“Somewhere in the world
There is a little piece of salvation
And I have been dreaming of it for a long time.”
— The Comedian Harmonists, “Irgendwo ou der Welt”
On December 16, 1933, the popular German vocal sextet the Comedian Harmonists played Carnegie Hall.
Now, some 90 years later and a few blocks downtown, the Comedian Harmonists are back. Harmony, a musical based on their story, opened on Broadway Monday night — a quarter century after Barry Manilow and his partner Greg Sussman decided to tell the Comedian Harmonists’s story with a new set of songs.
Response to the Carnegie Hall concert, by all contemporary accounts, was jubilant. Response to Harmony, a little less so. Critics collectively were lukewarm, which presumably is not good news, since Harmony is not the kind of feel-good, tourist-friendly, critic-proof show on which Broadway has been relying in recent years.
The Lion King, Wicked, Aladdin, MJ and Chicago don’t need critical praise to sell tickets. Harmony might, since it tempers showy musical numbers with the dark story of how Germany’s National Socialists of the 1930s erased art they didn’t like in service of Adolf Hitler’s vision for restoring the glory of the Fatherland.
The career of a singing group, it should be stressed, was among the least of the things the Nazis would destroy. But the story of the Comedian Harmonists remains fascinating and instructive, because it reflects how 1930s Germans, like others throughout human history, failed to understand or accept the early signs that their country was plunging into an abyss.
The Comedian Harmonists formed in 1927 when actor/singer/comic Harry Frommermann decided to form a vocal ensemble patterned after the popular American group the Revellers. From an ad in the newspaper he recruited Robert Biberti, Asparuh “Ari” Leschnikoff, Erich Collin, Roman Cycowski and Erwin Bootz, whose piano provided most of the group’s minimal instrumental accompaniment. When they needed more, they imitated instruments with their voices.
Frommermann, Collin and Cycowski were Jewish, which was not an issue in 1927, but became problematic after the Nazis assumed power in 1933. By the following year the Nazis had banned “Jewish music,” which was labeled “degenerate” and dismissed as “everything German music is not.”
This sliced away part of the Harmonists’s repertoire, and soon it sliced apart the Harmonists themselves, since Jews were no longer permitted to perform publicly in Germany.
The Harmonists toured America in 1934, perhaps most famously giving a concert in June aboard the USS Saratoga in New York Harbor. When the tour ended, the group members debated whether to return to Germany. They decided that repressive as the country had become, it was their home base, and besides, this Nazi extremism couldn’t last forever. Right?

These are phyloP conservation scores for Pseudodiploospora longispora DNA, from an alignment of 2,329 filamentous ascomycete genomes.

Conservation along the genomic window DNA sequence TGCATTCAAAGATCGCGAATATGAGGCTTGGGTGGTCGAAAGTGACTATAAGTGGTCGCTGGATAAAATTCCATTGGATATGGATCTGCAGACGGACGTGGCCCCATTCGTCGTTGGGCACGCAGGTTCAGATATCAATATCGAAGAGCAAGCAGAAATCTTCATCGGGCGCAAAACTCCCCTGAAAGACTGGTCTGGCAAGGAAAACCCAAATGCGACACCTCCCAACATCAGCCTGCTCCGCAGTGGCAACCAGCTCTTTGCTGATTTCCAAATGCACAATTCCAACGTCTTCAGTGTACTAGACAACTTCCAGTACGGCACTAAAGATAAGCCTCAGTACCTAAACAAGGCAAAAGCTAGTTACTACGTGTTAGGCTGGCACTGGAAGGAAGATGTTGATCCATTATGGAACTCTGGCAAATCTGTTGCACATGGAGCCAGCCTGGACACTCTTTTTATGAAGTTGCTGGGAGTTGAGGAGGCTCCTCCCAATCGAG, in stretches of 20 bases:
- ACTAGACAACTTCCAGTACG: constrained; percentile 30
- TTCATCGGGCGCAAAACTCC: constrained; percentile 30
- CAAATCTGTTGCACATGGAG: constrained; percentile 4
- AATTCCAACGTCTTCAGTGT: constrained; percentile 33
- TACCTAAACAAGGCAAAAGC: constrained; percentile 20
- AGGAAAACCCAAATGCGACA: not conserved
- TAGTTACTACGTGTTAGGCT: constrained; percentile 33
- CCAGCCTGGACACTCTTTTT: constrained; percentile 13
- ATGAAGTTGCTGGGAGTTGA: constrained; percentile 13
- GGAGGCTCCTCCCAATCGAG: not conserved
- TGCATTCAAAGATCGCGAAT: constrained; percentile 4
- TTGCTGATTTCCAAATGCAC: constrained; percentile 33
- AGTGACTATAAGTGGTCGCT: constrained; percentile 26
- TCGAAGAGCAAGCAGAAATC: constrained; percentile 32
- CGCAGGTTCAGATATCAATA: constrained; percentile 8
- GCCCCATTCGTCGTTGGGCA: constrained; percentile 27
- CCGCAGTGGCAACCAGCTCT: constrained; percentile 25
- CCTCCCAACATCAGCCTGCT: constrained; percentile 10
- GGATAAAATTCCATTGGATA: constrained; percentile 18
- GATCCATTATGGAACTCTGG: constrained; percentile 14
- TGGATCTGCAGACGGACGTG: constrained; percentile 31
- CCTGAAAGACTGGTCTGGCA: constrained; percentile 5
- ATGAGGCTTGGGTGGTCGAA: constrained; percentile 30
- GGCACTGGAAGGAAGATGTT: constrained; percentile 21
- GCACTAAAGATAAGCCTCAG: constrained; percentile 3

Not surprisingly, the group soon split up, with the Jewish members forming a new sextet that played outside Germany. The others formed their own new ensemble, often performing against the backdrop of a Nazi-ordered swastika, until the Nazis banned public performance of all music that didn’t advance the Thousand-Year Reich. Neither new group achieved the popularity of the original Comedian Harmonists.
In a stroke of benign fortune, all the Harmonists survived the war. Roman Cycowski, whose character narrates Harmony, eventually moved to Los Angeles and in his late 90s became America’s oldest practicing cantor. He died in 1998, outliving Adolf Hitler by 53 years.
The Harmonists’s story, like thousands of others, needs to be remembered. If Harmony doesn’t become a Broadway hit, for whatever reason and whatever its own artistic merits, it remains admirable that Manilow and Sussman wrote and pushed it.
And while we’re at it, let’s not forget something else: the music made by the original group.
To modern ears the recordings may sound stiff, reflecting the style of an era before Bing Crosby showed singers how to make the microphone an intimate friend rather than a foreign device to be shouted into.
That said, the Harmonists’s records feature some amazing singing and harmony. Ari Leschnikoff was an opera singer and the others kept up, infusing their arrangements with pop, jazz and, as their name suggests, plain old fun.
Because some of the lyrical nuances will be lost on those who don’t speak German, it’s gratifying that the Harmonists also cut songs in English: a lovely dramatic take on Cole Porter’s “Night and Day,” a playful “Tea For Two” and the unfortunately un-prophetic “Happy Days Are Here Again.”
With the German songs, just the interplay of the vocals makes them a fascinating listen. Fans of later American ensembles from the Mills Brothers to the Swingle Singers, Manhattan Transfer or Lambert, Hendricks and Ross will marvel at the swooping, soaring and sheer vocal force of the singers.
Their repertoire ranged from Brahms to Duke Ellington’s “Creole Love Call,” and while their stage show was upbeat, they didn’t shy away from melancholy numbers like “The Last Roundup”: “A last drink with old friends / Look each other deep in the eyes / And shake a friend’s hand for the last time.”
The songs in Harmony were written for a Broadway stage. The Comedian Harmonists’s own songs made them stars on two continents. Without those songs, the Harmonists would not have inspired two theatrical plays, a movie, books, countless articles and at least half a dozen compilation CDs.
And at a time when we’re seeing a troubling escalation of anti-Semitism, the Comedian Harmonists’s story reminds us — sadly, reminds us again — how poison is that fruit.